Published onHI Hope
Low blood sugar is one of the symptoms of Kabuki syndrome, a genetic disorder that affects multiple systems in the body but can be tricky to diagnose. If the child’s hypoglycemia is persistent and is diagnosed as congenital hyperinsulinism (HI), it might be worth talking to a geneticist about a possible dual diagnosis of HI and Kabuki syndrome.
Research at Children’s Hospital of Philadelphia (CHOP) suggests that Kabuki syndrome (KS) may account for as many as 1% of patients diagnosed with HI. This connection prompted the Congenital Hyperinsulinism Center at CHOP to add the two genes for KS to the genetic testing panel it uses for HI, helping families learn earlier if, indeed, their child has both conditions.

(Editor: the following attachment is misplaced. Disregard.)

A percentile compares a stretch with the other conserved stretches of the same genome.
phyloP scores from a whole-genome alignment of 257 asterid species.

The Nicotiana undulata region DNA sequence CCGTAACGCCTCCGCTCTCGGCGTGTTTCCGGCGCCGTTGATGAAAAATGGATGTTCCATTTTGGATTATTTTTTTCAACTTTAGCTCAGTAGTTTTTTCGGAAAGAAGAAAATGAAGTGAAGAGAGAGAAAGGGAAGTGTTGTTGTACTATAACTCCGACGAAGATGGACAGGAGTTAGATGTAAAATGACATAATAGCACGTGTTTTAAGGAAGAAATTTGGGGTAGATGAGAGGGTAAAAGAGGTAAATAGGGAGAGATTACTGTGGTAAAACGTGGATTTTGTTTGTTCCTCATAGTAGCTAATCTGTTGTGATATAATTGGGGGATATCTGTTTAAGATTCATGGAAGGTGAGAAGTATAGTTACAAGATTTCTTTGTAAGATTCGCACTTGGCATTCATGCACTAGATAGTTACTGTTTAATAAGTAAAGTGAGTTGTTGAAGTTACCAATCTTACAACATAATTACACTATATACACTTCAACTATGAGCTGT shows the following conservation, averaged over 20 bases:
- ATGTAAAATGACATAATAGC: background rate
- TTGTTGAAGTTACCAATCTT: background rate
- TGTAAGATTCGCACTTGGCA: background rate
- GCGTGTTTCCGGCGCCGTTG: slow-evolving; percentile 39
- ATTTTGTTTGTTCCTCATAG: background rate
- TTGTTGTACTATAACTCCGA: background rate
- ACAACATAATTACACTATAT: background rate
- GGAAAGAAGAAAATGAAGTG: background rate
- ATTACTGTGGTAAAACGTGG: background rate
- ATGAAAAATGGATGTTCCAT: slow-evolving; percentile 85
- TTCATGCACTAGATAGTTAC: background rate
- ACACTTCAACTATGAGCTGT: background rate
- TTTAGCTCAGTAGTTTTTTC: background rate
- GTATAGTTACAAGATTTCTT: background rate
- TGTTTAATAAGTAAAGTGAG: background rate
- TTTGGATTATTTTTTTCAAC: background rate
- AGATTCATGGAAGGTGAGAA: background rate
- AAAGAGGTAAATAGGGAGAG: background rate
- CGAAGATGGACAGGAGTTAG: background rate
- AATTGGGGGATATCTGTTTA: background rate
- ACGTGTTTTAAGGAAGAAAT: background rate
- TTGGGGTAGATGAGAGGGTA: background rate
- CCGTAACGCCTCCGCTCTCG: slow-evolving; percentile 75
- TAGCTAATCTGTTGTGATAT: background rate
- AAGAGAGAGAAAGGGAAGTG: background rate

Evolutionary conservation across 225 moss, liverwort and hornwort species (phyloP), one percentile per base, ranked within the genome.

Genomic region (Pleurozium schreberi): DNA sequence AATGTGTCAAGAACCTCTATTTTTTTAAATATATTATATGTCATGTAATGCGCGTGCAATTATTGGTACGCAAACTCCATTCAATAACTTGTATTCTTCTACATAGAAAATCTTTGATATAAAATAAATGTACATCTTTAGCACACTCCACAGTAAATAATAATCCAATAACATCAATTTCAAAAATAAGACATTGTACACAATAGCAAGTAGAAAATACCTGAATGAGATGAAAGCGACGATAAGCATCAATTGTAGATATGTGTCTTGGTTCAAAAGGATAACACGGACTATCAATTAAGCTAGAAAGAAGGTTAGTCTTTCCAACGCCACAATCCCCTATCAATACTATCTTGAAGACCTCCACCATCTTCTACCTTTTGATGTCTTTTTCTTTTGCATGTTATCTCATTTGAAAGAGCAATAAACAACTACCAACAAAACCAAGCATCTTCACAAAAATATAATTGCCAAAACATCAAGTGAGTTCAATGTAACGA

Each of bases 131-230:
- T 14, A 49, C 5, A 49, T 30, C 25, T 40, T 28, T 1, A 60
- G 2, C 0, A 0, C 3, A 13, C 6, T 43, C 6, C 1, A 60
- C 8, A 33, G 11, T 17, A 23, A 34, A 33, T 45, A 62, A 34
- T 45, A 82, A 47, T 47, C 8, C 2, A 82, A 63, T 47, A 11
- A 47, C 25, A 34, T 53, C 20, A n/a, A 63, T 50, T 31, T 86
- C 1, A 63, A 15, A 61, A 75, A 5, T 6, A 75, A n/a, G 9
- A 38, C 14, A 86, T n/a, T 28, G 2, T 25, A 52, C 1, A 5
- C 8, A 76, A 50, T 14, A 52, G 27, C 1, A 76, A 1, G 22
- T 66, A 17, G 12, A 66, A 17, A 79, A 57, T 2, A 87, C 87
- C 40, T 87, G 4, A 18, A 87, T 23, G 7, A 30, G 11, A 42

Because one characteristic of Kabuki syndrome is mild to moderate intellectual disability, it’s critical to identify and manage low blood sugars as soon as possible to prevent worsening any intellectual disability.
At CHOP, children with the dual diagnosis of HI and KS are managed initially by the Congenital Hyperinsulinism Center to control their hypoglycemia. Children can usually be managed with medication. Later, children can be seen in the Kabuki Syndrome Endocrinology Clinic or the Kabuki Syndrome Clinic, where an endocrinologist is on the multidisciplinary team that also includes a geneticist and a gastroenterologist.